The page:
Digitizing data collection for improved data access and analytics in Gulu, Uganda

Photo credit: Stellamaris Nakacwa

With contributions from Stella Nacakwa, M.S. Candidate, West Virginia University & Courtney Clark, YouthMappers.

The Gulu University chapter of YouthMappers, in partnership with YouthMappers, West Virginia University, the Water Point Data Exchange (WPdx) and the U.S. Agency for International Development (USAID) have been collaborating on the Uganda Water Infrastructure Mapping Project (U-WIMP). For additional information on the project, please see here. Briefly, the project identified two complementary goals including:

  • building the technical capacity of Ugandan YouthMappers in both mapping and spatial decision-support analysis, and
  • demonstrating the possibilities for making evidence-based decisions through the collection of digitized water data and the application of cutting-edge data analytics to district and regional government officials and partners.

During the winter of 2021/2022, students receiving training on the following topics:

  • Geospatial concepts and principles
  • Analyzing satellite imagery to identify buildings, roads, and other features
  • Editing OpenStreetMap (OSM) using the JOSM (Java OpenStreetMap) editor and the Humanitarian OpenStreetMap (HOT) Tasking Manager
  • Conducting fieldwork to collect data using Kobo Collect on smartphones
  • Understanding structures and processes related to Water, Sanitation, and Hygiene (WASH) in Uganda
  • The importance of developing and implementing digital systems for WASH in Uganda, including an introduction to WPdx.

Data Collection with KoboCollect

In late May, a team including 30 student members from the Gulu University Chapter of YouthMappers, two Gulu University professors, and members from YouthMappers headquarters completed a mapping exercise to collect data on the water points in two sub-counties in Gulu District, Uganda: Bungatira and Unyama. The team utilized a customized KoboCollect app downloaded onto smart phones to collect a suite of parameters based on the WPdx Data Standard. The parameters included:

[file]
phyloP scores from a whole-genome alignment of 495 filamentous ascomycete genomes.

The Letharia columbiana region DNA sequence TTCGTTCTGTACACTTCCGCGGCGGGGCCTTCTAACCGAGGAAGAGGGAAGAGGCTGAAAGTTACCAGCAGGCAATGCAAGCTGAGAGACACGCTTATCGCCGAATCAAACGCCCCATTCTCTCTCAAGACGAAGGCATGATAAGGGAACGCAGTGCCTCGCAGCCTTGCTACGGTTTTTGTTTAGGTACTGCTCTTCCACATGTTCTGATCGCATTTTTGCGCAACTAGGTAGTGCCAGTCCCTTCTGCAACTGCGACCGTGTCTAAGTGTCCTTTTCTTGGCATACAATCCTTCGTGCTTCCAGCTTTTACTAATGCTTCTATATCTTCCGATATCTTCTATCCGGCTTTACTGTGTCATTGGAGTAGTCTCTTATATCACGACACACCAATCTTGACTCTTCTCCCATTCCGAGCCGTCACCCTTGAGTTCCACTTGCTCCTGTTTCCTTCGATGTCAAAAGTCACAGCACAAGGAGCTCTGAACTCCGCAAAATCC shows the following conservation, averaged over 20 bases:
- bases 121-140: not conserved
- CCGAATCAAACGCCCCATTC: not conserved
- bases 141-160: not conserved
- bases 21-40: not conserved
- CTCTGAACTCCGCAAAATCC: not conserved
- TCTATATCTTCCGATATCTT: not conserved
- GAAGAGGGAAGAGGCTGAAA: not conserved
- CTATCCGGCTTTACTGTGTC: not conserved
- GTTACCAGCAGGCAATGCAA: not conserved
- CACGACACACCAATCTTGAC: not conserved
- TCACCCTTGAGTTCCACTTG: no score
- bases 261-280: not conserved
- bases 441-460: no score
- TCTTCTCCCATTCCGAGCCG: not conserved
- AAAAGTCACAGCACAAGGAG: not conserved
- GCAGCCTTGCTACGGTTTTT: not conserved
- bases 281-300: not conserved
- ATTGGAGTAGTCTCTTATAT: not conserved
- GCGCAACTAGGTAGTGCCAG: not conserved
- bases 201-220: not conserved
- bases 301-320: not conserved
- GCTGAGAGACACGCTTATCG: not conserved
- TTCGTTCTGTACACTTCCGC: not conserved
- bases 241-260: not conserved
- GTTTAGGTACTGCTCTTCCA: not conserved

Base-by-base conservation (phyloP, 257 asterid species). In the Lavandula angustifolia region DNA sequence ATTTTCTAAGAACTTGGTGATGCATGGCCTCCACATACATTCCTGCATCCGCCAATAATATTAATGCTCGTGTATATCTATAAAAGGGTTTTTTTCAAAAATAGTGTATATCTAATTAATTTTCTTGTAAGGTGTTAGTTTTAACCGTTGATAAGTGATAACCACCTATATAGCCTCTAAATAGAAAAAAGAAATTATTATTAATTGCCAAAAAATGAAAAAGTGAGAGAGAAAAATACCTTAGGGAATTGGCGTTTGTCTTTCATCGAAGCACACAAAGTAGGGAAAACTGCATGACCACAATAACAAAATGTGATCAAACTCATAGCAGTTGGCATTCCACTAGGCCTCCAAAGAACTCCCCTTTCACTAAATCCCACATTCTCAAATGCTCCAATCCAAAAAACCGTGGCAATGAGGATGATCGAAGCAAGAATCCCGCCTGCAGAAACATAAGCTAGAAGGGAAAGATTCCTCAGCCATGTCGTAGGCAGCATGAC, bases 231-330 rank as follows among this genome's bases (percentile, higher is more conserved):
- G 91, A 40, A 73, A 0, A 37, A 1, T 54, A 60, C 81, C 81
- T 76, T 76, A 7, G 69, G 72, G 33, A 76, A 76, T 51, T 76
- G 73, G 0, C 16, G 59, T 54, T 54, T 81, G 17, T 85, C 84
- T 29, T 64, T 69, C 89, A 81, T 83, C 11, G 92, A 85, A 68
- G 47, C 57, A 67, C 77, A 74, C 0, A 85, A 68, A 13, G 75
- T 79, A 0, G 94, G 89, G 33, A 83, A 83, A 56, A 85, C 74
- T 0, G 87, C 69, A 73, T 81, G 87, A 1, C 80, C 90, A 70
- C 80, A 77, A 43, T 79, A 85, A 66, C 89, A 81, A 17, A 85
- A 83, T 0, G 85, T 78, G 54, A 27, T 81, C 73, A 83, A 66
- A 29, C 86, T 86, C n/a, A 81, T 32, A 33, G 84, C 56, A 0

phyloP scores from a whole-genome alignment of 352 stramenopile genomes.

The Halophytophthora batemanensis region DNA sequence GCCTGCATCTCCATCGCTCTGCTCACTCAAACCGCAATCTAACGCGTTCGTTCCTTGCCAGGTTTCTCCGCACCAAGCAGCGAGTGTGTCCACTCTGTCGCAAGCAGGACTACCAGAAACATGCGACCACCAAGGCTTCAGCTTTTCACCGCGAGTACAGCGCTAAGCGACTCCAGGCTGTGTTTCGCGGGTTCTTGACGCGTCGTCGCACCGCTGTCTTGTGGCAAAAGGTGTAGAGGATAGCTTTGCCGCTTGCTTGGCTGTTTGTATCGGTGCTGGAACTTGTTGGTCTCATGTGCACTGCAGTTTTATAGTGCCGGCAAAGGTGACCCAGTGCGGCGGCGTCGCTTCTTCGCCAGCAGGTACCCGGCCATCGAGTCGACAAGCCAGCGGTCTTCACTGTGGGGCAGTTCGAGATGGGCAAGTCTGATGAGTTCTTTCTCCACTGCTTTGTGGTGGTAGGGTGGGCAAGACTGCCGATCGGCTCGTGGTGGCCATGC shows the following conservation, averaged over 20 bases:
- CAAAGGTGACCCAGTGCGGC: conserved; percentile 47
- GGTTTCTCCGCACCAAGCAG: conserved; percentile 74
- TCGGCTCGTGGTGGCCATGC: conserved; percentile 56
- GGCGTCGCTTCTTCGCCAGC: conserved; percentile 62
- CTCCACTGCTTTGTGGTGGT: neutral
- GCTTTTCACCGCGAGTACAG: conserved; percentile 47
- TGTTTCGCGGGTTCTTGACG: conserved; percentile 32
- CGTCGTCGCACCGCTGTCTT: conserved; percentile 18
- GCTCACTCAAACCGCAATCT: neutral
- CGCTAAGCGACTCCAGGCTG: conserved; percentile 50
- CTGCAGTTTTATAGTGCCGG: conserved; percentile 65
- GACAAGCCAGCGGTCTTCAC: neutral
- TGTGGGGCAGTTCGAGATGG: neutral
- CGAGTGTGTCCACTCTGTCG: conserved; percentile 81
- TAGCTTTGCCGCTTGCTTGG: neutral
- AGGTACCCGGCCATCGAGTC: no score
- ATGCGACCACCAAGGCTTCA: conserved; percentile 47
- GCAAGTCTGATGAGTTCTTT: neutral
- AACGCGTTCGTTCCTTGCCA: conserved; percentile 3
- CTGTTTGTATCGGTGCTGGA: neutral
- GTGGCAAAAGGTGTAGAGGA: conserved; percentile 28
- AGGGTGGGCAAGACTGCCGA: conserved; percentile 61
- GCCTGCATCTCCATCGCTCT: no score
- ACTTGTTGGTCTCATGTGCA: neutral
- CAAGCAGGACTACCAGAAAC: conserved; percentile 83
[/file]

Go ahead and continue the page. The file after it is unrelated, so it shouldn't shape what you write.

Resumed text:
• GPS location (#lat_deg, #lon_deg),
  • Date of Visit (#report_date)
  • Administrative division (#adm)
  • Type of water point (#water_source, #water_tech)
  • Functionality status (#status_id)
  • Management type (#management)
  • Subjective water quality (#subjective_quality)
  • Installation date (#install_year)
  • Photograph (#photo)

Automating Uploads to WPdx

Over the course of two weeks, the field team collected over 600 water data points from 26 villages in Gulu District. These data are now freely available through WPdx’s database and decision support tools. Through a connection between the KoboCollect API and the WPdx ingestion engine, data was


automatically uploaded each day, allowing a near-real time view of the available data on the WPdx Decision Support Tools app. In addition to water point data, more than 15,000 buildings and 1,400 square kilometers of roads for these villages in Gulu were digitized using OSM, and this geographic data is freely accessible to the local government, NGOs, and the public to use for not only water infrastructure projects but any project requiring an accurate, digital base map.

This project demonstrated a digital waterpoint data collection process that made the data available freely and openly online, in near real-time. The project improves upon the current paper-based data collection process by introducing simple digital tools that leverage mobile technologies and cloud platforms to collect and store field data. The project was not an attempt to replicate a full water point census, but rather to innovate and test a process for how a district or region, or NGO, in Uganda can conduct a simple, low-cost, targeted collection of water point data which can then be analyzed to support evidence-based decisions.

Stakeholder Workshops